Nail biting is one of the most popular habits. Also known as onychophagia, nail biting may seem like a harmless habit, but it can have serious physical and psychological consequences as nail biters often feel ashamed and embarrassed.
Although he says it has not affected his life negatively, Tebogo Flacko from Pretoria has been biting his nails for about 15 years and believes he developed the habit of nail biting from thinking a lot.
“I started biting my nails in primary school. Now, I am a business owner, so whenever I have to strategise, I just find myself biting my nails. I have, however, gone about eight weeks without biting my nails. I’ve started painting my nails, and it has helped me stop the habit,” he says.
The mental and physical toll
Siyanda Manyika from Nelspruit, who has also stopped biting his nails after three years, says nail biting had a negative impact on his health because he was sick most of the time due to how unhygienic nail biting is. Further, he states that there is a connection between nail biting and other habits like overthinking and being stressed.
“It’s been years since I’ve started biting my nails, and the main cause of the addiction was being stressed and having insecurities. I would feel satisfaction for that period of time when I’m biting my nails, and then the problem starts afresh. I’m trying to cope with the situation by hanging out with friends because I used to spend most of the time locked in my room.
Starts at a young age
According to Cape Town-based dermatologist Dr Matete Mathobela, the rate of nail biting usually decreases with age, but in some people it persists into or only begins in adulthood. It is estimated to affect up to 20–30% of the general population and up to 45% of children ages 10 until puberty.
“Nail biting is a non-destructive, temporary automatic habit where individuals bite their nails when they are bored, stressed, waiting in a line, or even reading a book or watching TV. It is common in adolescents, and its prevalence decreases with age.
“Such individuals often have underlying medical or psychological disorders; they bite to the extent of injuring themselves,” says Mathobela.
After developing the habit of biting her nails as a form of cleaning them in primary school, Lorraine Nhemo from Soshanguve says it is a habit that is not easy to stop.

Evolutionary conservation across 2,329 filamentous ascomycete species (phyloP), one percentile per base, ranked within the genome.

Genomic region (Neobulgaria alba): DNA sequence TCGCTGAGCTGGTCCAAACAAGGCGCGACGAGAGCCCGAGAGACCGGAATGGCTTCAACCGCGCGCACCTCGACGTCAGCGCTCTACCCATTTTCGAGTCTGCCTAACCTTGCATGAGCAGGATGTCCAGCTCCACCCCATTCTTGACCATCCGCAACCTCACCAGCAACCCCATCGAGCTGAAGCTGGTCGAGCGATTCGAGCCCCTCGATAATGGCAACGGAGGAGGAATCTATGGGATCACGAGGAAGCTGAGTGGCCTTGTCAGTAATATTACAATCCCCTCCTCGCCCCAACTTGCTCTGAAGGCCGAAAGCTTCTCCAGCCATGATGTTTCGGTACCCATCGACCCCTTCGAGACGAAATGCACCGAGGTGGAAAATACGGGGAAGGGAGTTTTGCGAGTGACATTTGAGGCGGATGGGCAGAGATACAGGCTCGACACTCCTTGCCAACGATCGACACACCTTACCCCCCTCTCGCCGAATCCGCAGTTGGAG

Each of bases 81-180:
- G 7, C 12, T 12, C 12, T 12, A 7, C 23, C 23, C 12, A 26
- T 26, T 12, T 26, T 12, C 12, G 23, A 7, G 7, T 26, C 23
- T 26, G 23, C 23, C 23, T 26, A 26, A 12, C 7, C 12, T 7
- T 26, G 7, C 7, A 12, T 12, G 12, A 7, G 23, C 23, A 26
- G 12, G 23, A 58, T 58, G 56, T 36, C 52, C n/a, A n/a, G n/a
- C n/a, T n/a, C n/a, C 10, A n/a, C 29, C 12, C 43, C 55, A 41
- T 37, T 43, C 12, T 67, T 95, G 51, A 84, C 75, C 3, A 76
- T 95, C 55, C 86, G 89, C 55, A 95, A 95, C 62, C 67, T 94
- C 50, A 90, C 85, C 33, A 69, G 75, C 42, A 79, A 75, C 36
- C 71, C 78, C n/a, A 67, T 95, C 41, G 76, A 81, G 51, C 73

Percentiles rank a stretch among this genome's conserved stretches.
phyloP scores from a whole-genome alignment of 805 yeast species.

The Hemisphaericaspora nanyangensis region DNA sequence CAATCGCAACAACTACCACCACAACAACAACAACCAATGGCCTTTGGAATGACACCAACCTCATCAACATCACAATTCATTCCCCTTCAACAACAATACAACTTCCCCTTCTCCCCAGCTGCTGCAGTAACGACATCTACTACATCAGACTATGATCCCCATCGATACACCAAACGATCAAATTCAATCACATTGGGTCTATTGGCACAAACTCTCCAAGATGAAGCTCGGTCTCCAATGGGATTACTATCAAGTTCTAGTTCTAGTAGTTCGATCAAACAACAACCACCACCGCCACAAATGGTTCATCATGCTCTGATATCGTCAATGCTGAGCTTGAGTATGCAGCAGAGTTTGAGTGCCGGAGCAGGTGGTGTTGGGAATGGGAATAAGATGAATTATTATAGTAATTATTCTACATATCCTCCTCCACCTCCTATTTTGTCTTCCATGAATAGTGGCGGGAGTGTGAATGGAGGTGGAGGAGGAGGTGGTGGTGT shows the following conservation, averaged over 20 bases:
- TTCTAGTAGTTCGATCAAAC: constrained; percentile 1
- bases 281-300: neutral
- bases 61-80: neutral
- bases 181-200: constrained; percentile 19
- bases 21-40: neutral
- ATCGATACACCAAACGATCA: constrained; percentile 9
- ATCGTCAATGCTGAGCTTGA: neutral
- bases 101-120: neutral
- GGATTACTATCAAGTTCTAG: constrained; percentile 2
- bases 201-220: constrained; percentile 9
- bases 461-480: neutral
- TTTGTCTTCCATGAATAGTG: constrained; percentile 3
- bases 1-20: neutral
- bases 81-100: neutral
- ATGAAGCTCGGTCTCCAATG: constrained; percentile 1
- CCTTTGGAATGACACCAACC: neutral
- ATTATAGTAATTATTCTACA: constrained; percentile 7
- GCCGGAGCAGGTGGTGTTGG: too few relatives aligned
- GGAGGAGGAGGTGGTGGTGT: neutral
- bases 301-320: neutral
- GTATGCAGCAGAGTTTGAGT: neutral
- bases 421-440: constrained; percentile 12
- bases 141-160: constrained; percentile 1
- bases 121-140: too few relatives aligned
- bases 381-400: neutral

“I have never tried to stop biting my nails because I get triggered every time I see them grow, and it has become normal for me. It makes me feel very satisfied once I see my nails are short from biting them,” she says.
Mathobela explains that nail biting can often be associated with anxiety and depression, but individuals can also suffer from attention deficit hyperactivity disorder, oppositional defiant disorder (36%), separation anxiety disorder, enuresis, tic disorder, and OCD. Intentionally biting to the point of causing injuries to teeth or nails, other habits like hair pulling, signs of depression or anxiety, or any suspicion of mental disorder.
Complications of nail biting
Mathobela says there are many complications of nail biting that can affect the nail, including the nail plate and periungual region, the oral cavity, and the gastrointestinal tract.
- In chronic nail biters, partial or complete loss of the nail plate can occur, exposing the nail bed. As a result, the nail bed hardens, leading to irreversible nail plate shortening and scarring. Chronic trauma to the nail matrix may lead to overstimulation of melanocytes, leading to longitudinal melanonychia (brownish-black discolouration of the nail).
- Nail biting can also predispose patients to secondary infections: bacterial (acute paronychia), viral (periungual warts, herpetic whitlow), and fungal.
- Oral and dental complications include gum injury, leading to swelling and abscesses; increased incisor damage from cracking and erosion; poor alignment of teeth; and inflammation of the tooth root.
- Nail biting can also cause damage to the temporomandibular joint, leading to pain, especially during chewing.
- Nail-biting patients can have very bad bacteria in their mouths. This can lead to local and systemic infections if there is oral trauma or when enteric bacteria are ingested.
Mathobela explains that individuals who are not aware of their nail biting should be made aware and given incentives for stopping. These are usually people who bite mildly and never really cause any skin trauma, and they tend to outgrow the habit.
However, individuals who intentionally bite their nails, as well as those who might have other habits like pulling their hair and biting their lips, should get medical help for both psychotherapy (stimulus control, habit reversal, other forms of counselling, aversion therapy) and medical therapy.
“No treatment is necessary for mild onychophagia, as a child can often outgrow the habit eventually, mostly by their teenage years,” highlights Mathobela.
Possible ways to stop nail biting
Mathobela also suggests a few ways to try and stop nail biting, as it may be difficult at a later stage.
- Try learning what the triggers are. Reduce boredom for the ones biting from, boredom or reduce stress for the ones biting from stress.
- Keep the nails short and well-trimmed with no splintered cuticles.
- Making nail-biting physically difficult – bandages or gloves for smaller kids or for those who won’t be embarrassed by it.
- Professional manicures may also help, as individuals, especially girls, might be motivated to keep them for longer, therefore breaking the habit of nail biting.
- The application of an unpleasant-tasting polish to the nails might interfere with the enjoyable aspect of biting.
“Persons with nail-biting habits need a lot of support from their families. They should never be shamed for their behaviour. It’s best to try to understand why they are biting and encourage them to stop. Seek professional help for severe cases,” Mathobela advises.
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